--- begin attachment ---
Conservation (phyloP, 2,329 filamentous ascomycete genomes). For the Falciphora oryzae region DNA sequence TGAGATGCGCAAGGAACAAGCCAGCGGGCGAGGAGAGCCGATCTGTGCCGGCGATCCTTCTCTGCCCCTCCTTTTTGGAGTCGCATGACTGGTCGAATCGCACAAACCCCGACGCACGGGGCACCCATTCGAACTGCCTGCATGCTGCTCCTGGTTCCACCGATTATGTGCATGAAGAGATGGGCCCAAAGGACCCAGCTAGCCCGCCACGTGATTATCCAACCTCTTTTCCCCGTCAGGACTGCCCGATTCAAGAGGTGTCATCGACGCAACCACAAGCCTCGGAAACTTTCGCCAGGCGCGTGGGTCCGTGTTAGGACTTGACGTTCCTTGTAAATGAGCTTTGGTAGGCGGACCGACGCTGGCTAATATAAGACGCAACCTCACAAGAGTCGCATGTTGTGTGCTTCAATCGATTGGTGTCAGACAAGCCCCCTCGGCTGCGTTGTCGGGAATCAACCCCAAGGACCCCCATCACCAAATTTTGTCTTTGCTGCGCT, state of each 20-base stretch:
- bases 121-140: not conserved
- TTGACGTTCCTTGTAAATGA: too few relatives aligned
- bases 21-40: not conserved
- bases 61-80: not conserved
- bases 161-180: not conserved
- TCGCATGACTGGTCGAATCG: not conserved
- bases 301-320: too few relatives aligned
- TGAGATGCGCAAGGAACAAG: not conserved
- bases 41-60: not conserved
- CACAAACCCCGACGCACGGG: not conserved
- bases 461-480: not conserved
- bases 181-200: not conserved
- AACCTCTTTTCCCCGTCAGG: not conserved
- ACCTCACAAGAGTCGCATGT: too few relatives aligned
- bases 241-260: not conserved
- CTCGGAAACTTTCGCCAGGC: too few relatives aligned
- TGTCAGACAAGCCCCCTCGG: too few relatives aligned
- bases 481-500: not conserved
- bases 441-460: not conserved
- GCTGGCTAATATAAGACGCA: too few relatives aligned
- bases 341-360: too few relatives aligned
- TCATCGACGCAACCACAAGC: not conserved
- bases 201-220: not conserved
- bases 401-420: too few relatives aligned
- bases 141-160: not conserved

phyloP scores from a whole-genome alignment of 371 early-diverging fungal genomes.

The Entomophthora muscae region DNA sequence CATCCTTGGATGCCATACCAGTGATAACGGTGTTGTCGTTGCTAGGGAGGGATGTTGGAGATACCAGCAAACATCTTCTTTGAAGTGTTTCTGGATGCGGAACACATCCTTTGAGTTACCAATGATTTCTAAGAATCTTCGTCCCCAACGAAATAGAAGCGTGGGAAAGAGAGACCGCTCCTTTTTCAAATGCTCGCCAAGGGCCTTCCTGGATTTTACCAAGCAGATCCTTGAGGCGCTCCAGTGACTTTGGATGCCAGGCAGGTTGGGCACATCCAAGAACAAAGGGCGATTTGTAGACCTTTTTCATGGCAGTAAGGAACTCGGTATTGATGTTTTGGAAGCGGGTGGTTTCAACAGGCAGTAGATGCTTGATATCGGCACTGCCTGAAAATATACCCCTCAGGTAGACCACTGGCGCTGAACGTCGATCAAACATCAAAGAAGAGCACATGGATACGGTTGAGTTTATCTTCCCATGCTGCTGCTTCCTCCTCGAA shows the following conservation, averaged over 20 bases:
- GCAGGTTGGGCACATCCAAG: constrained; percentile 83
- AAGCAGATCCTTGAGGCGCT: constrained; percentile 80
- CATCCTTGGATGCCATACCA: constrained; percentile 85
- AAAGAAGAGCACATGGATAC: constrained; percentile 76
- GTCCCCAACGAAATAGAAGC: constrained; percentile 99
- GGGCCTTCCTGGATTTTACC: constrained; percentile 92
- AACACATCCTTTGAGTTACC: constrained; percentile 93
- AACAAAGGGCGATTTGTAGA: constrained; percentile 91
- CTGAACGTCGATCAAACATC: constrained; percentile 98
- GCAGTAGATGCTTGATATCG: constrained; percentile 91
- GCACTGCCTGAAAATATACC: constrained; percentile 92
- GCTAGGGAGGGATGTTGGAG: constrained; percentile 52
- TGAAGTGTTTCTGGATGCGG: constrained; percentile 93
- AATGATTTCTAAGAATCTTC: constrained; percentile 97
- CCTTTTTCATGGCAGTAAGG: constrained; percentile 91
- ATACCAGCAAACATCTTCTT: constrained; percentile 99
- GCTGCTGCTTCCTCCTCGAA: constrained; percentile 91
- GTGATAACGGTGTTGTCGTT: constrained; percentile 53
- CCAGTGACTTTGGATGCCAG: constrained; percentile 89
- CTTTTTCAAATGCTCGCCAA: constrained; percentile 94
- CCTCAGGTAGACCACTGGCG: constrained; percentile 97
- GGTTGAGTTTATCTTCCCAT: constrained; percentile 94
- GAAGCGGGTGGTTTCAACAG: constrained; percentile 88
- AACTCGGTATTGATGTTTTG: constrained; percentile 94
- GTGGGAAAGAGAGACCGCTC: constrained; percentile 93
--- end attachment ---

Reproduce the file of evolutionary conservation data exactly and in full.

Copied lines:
Conservation (phyloP, 2,329 filamentous ascomycete genomes). For the Falciphora oryzae region DNA sequence TGAGATGCGCAAGGAACAAGCCAGCGGGCGAGGAGAGCCGATCTGTGCCGGCGATCCTTCTCTGCCCCTCCTTTTTGGAGTCGCATGACTGGTCGAATCGCACAAACCCCGACGCACGGGGCACCCATTCGAACTGCCTGCATGCTGCTCCTGGTTCCACCGATTATGTGCATGAAGAGATGGGCCCAAAGGACCCAGCTAGCCCGCCACGTGATTATCCAACCTCTTTTCCCCGTCAGGACTGCCCGATTCAAGAGGTGTCATCGACGCAACCACAAGCCTCGGAAACTTTCGCCAGGCGCGTGGGTCCGTGTTAGGACTTGACGTTCCTTGTAAATGAGCTTTGGTAGGCGGACCGACGCTGGCTAATATAAGACGCAACCTCACAAGAGTCGCATGTTGTGTGCTTCAATCGATTGGTGTCAGACAAGCCCCCTCGGCTGCGTTGTCGGGAATCAACCCCAAGGACCCCCATCACCAAATTTTGTCTTTGCTGCGCT, state of each 20-base stretch:
- bases 121-140: not conserved
- TTGACGTTCCTTGTAAATGA: too few relatives aligned
- bases 21-40: not conserved
- bases 61-80: not conserved
- bases 161-180: not conserved
- TCGCATGACTGGTCGAATCG: not conserved
- bases 301-320: too few relatives aligned
- TGAGATGCGCAAGGAACAAG: not conserved
- bases 41-60: not conserved
- CACAAACCCCGACGCACGGG: not conserved
- bases 461-480: not conserved
- bases 181-200: not conserved
- AACCTCTTTTCCCCGTCAGG: not conserved
- ACCTCACAAGAGTCGCATGT: too few relatives aligned
- bases 241-260: not conserved
- CTCGGAAACTTTCGCCAGGC: too few relatives aligned
- TGTCAGACAAGCCCCCTCGG: too few relatives aligned
- bases 481-500: not conserved
- bases 441-460: not conserved
- GCTGGCTAATATAAGACGCA: too few relatives aligned
- bases 341-360: too few relatives aligned
- TCATCGACGCAACCACAAGC: not conserved
- bases 201-220: not conserved
- bases 401-420: too few relatives aligned
- bases 141-160: not conserved

phyloP scores from a whole-genome alignment of 371 early-diverging fungal genomes.

The Entomophthora muscae region DNA sequence CATCCTTGGATGCCATACCAGTGATAACGGTGTTGTCGTTGCTAGGGAGGGATGTTGGAGATACCAGCAAACATCTTCTTTGAAGTGTTTCTGGATGCGGAACACATCCTTTGAGTTACCAATGATTTCTAAGAATCTTCGTCCCCAACGAAATAGAAGCGTGGGAAAGAGAGACCGCTCCTTTTTCAAATGCTCGCCAAGGGCCTTCCTGGATTTTACCAAGCAGATCCTTGAGGCGCTCCAGTGACTTTGGATGCCAGGCAGGTTGGGCACATCCAAGAACAAAGGGCGATTTGTAGACCTTTTTCATGGCAGTAAGGAACTCGGTATTGATGTTTTGGAAGCGGGTGGTTTCAACAGGCAGTAGATGCTTGATATCGGCACTGCCTGAAAATATACCCCTCAGGTAGACCACTGGCGCTGAACGTCGATCAAACATCAAAGAAGAGCACATGGATACGGTTGAGTTTATCTTCCCATGCTGCTGCTTCCTCCTCGAA shows the following conservation, averaged over 20 bases:
- GCAGGTTGGGCACATCCAAG: constrained; percentile 83
- AAGCAGATCCTTGAGGCGCT: constrained; percentile 80
- CATCCTTGGATGCCATACCA: constrained; percentile 85
- AAAGAAGAGCACATGGATAC: constrained; percentile 76
- GTCCCCAACGAAATAGAAGC: constrained; percentile 99
- GGGCCTTCCTGGATTTTACC: constrained; percentile 92
- AACACATCCTTTGAGTTACC: constrained; percentile 93
- AACAAAGGGCGATTTGTAGA: constrained; percentile 91
- CTGAACGTCGATCAAACATC: constrained; percentile 98
- GCAGTAGATGCTTGATATCG: constrained; percentile 91
- GCACTGCCTGAAAATATACC: constrained; percentile 92
- GCTAGGGAGGGATGTTGGAG: constrained; percentile 52
- TGAAGTGTTTCTGGATGCGG: constrained; percentile 93
- AATGATTTCTAAGAATCTTC: constrained; percentile 97
- CCTTTTTCATGGCAGTAAGG: constrained; percentile 91
- ATACCAGCAAACATCTTCTT: constrained; percentile 99
- GCTGCTGCTTCCTCCTCGAA: constrained; percentile 91
- GTGATAACGGTGTTGTCGTT: constrained; percentile 53
- CCAGTGACTTTGGATGCCAG: constrained; percentile 89
- CTTTTTCAAATGCTCGCCAA: constrained; percentile 94
- CCTCAGGTAGACCACTGGCG: constrained; percentile 97
- GGTTGAGTTTATCTTCCCAT: constrained; percentile 94
- GAAGCGGGTGGTTTCAACAG: constrained; percentile 88
- AACTCGGTATTGATGTTTTG: constrained; percentile 94
- GTGGGAAAGAGAGACCGCTC: constrained; percentile 93